Surgical treatment options are hysterectomy and ovarian vein ligation. Hysterectomy is performed to remove the uterus and cervix. In PCS treatment, the objective of organ removal is the suppression of ovarian activity. Nevertheless, efficacy is unclear and the treatment bears all risks of an open surgery.

Pelvic Vein Embolisation

Pelvic vein embolisation for pelvic congestion syndrome in Sydney

Surgical treatment options are hysterectomy and ovarian vein ligation. Hysterectomy is performed to remove the uterus and cervix. In PCS treatment, the objective of organ removal is the suppression of ovarian activity. Nevertheless, efficacy is unclear and the treatment bears all risks of an open surgery.

Pelvic Vein Embolisation (PVE) Procedural Details

In general the PVE procedure is performed under sedation

  1. A small incision is made in the groin to insert a thin catheter into the femoral vein.
  2. The catheter is guided to the pelvic vein using X-Ray guided venography.
  3. Metallic coils will be placed in the abnormal veins. The coils act like small springs, causing blood to clot around them, subsequently blocking veins.
  4. It may be necessary to repeat embolisation for other veins through the same opening and using the same catheter and microcatheter combination.

Frequently asked questions (FAQS)

Why do I need Pelvic Vein Embolisation (PVE)?
Embolisation is intended to close off the pathologic veins so that blood can no longer flow backwards. This will help to reduce pain and other symptoms by removing pressure of the bulging veins on surrounding pelvic organs and nerves.

Who will be performing Pelvic Vein Embolisation and where will it happen?
The procedure is completed in an angiography suite by a qualified doctor.

How long does the PVE procedure take and what happens after the treatment?
The procedure will take in general between 60-90 minutes but may take longer depending on how many veins require treating. After the treatment, you will have to stay in the recovery area for about 30 minutes, whilst nurses complete routine observations of your blood pressure and pulse. When discharged home, you should arrange for someone to collect you.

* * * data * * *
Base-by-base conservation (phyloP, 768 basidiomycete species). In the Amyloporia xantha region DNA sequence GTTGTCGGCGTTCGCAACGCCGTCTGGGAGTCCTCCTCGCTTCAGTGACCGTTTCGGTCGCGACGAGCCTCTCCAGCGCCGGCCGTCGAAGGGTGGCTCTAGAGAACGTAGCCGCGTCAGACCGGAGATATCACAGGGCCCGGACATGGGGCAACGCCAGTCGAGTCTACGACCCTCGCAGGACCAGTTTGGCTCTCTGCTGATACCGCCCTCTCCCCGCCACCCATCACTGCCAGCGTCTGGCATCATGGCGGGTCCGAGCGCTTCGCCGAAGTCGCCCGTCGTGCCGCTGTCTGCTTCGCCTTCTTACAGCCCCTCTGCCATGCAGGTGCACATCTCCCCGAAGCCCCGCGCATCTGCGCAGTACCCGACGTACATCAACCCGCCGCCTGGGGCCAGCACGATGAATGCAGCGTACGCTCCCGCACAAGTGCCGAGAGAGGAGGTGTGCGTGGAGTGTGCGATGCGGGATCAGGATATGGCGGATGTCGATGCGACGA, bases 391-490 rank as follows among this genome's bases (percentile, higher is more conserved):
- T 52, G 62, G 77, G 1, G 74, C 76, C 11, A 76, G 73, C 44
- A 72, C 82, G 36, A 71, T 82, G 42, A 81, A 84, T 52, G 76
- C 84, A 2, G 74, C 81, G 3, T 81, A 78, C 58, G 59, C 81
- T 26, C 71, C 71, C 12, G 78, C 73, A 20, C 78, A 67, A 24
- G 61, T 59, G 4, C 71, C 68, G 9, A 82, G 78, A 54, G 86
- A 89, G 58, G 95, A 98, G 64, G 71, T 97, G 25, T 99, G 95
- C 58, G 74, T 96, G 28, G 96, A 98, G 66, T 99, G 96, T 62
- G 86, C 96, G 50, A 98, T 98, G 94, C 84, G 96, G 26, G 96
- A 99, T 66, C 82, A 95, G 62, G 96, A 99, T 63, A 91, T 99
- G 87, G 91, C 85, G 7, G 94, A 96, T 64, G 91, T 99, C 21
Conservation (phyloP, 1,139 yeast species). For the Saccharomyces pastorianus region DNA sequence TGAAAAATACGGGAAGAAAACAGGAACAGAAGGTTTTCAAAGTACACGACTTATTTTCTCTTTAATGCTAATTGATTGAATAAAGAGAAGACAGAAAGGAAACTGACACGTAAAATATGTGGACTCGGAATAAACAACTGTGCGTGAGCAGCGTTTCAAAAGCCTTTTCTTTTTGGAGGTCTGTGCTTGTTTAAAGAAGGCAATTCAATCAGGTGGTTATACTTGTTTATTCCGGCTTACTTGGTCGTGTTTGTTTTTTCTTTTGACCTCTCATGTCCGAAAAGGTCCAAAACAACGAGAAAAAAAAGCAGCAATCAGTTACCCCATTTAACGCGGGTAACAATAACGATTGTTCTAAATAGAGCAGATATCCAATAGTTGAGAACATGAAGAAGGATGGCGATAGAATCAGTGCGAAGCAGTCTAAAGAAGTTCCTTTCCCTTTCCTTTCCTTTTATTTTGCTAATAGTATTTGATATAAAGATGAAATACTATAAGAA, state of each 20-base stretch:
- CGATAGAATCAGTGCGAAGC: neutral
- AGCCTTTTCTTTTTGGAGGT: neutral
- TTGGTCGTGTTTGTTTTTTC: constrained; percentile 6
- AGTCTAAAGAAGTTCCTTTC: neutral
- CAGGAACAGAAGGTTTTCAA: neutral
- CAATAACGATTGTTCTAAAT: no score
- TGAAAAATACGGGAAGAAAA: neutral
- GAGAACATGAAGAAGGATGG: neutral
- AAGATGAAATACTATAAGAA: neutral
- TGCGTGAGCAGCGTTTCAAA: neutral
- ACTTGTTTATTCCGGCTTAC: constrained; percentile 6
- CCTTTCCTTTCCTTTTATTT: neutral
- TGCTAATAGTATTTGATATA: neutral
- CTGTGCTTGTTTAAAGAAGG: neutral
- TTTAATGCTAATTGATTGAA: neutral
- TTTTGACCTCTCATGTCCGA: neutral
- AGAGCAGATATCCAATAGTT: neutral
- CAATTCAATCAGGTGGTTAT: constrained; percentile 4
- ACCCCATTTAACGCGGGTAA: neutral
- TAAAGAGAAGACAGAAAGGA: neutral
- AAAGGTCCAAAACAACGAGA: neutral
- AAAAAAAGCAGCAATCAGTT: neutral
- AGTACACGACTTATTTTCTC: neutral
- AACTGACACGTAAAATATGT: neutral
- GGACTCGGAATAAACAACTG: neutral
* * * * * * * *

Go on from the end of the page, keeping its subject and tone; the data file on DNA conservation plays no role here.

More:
Are there any side effects?
It is usual for patients to experience some pelvic cramps following the embolisation for a few days, but this will gradually improve after the first 24 hours and can usually be controlled with pain relief medication. Most patients will be fully recovered after 1 week.

A schematic diagram of an embolisation coil inside a Pelvic Vein

A schematic diagram of an embolisation coil inside a pelvic vein.

Risk of treatment

  • Back and or abdominal pain usually 2 days post surgery and limited to 5 days. This is managed with fluids and simple analgesia. This is the result of the pelvic veins blocking off and is called pelvic vein thrombophlebitis.
  • Bruising to the groin access site which will resolve in 2 weeks
  • Small 1/1000 risk of an allergy to the the dye used in the venogram to highlight the vessels
  • Extreme rare reported cases where the embolization coils can deploy in the wrong place. Modern coil deployment techniques essentially mitigates this risk.

  Questions

If you have any questions for Dr Theivendran or our team, please don't hesitate to contact our rooms on (02) 9066 6547

For appointments and enquiries:

Monday - Friday: 8:00am to 5:00pm
Fax: (02) 9182 7533